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Parker's Alley

A sign was painted on the back of the Shinola Hotel wall to let those that pass by know that Parker’s Alley now exists. It was done by painter Jordan Zielke.

DETROIT – Parker’s Alley may be the most important alley in all of Detroit. Crain’s Detroit was the first to report the news. The block-long walkway sits behind the new Shinola Hotel in downtown and honors Thomas Parker, one of the first African-American landowners in the city’s history in 1809.

Parker’s small parcel was located at 1413 Farmer street, he owned the land from March 18, 1809 until April 9, 1816 according to a well-told story by Paul Sewick of the Metro Times. Parker acquired the land through a lot drawing stemming from the Great Detroit Fire of 1805.

On the morning of June 11, 1805, the blaze is believed to have begun in or near the stables of a local baker named John Harvey. No official cause was determined, but it was rumored that hot ashes from a pipe started the fire. One of the first buildings that caught fire was a nearby barn and the flames spread quickly to other wooden structures. The population of Detroit at the time was about six hundred and there was not an adequate fire department. The city was leveled to the ground by that afternoon, but shockingly, no one died in the fire.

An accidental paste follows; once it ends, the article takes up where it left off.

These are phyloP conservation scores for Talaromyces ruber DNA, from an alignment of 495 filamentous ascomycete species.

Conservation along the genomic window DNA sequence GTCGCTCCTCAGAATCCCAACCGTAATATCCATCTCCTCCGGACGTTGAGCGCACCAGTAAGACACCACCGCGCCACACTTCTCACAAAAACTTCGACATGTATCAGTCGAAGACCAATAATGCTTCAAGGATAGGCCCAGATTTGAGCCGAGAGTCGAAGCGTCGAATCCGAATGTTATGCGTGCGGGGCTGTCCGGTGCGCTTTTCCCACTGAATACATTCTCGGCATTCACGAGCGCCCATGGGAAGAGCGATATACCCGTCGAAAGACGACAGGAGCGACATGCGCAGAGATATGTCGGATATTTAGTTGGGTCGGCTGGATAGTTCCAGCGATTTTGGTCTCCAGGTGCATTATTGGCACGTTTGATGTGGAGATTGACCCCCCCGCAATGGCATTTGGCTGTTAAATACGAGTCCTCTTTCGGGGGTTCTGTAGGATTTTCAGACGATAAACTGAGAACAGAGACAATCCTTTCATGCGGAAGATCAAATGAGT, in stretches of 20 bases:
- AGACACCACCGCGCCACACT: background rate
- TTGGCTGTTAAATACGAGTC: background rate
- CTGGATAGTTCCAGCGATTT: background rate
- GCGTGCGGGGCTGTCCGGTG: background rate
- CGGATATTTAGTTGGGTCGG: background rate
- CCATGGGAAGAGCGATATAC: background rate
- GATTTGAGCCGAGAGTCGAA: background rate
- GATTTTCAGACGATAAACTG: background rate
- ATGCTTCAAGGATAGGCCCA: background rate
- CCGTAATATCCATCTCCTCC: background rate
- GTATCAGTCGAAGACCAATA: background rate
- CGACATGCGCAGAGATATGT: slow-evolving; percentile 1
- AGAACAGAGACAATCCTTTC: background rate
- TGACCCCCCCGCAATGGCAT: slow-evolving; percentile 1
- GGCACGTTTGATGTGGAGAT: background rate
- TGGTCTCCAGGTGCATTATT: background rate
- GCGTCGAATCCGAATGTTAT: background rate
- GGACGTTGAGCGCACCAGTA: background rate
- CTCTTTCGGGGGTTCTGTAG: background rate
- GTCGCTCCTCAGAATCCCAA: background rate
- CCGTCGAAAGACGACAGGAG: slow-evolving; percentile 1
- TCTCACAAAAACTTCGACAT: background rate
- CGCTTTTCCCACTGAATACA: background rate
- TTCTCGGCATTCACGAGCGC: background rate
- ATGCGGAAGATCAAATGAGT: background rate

Parker Alley

A view of Parker’s Alley from John R.

To help rebuild Detroit, Judge Augustus Woodward was sent to plan a new city and every adult who lived within city limits during the fire was promised a free lot in the new city regardless of socioeconomic status.

Parker, a free black man, paid $1 for his property in a drawing to determine who would get a lot and where. The Shinola Hotel property encompasses lot 70 in section 7 of the Plan of Detroit, the very piece of land that belonged to Parker in 1809, according to the website.

Future Detroit mayor John R. Williams purchased Parker’s lot for $1,500 in 1816. Williams was the first official mayor of Detroit, serving five terms: 1824-1825, 1830, 1844-1847. John R. street is named after him, which he gave to himself while still alive. Williams street is also named after him. He died in 1854 and is on record for being a slaveholder.

The alley’s name is scheduled to be painted in on Monday. It will be a retail alley lined with specially-curated shopping options, offering a mix of global brands, and homegrown businesses that celebrate Detroit’s entrepreneurial spirit, including The Lip Bar. The hotel itself it set to open January 2.

 

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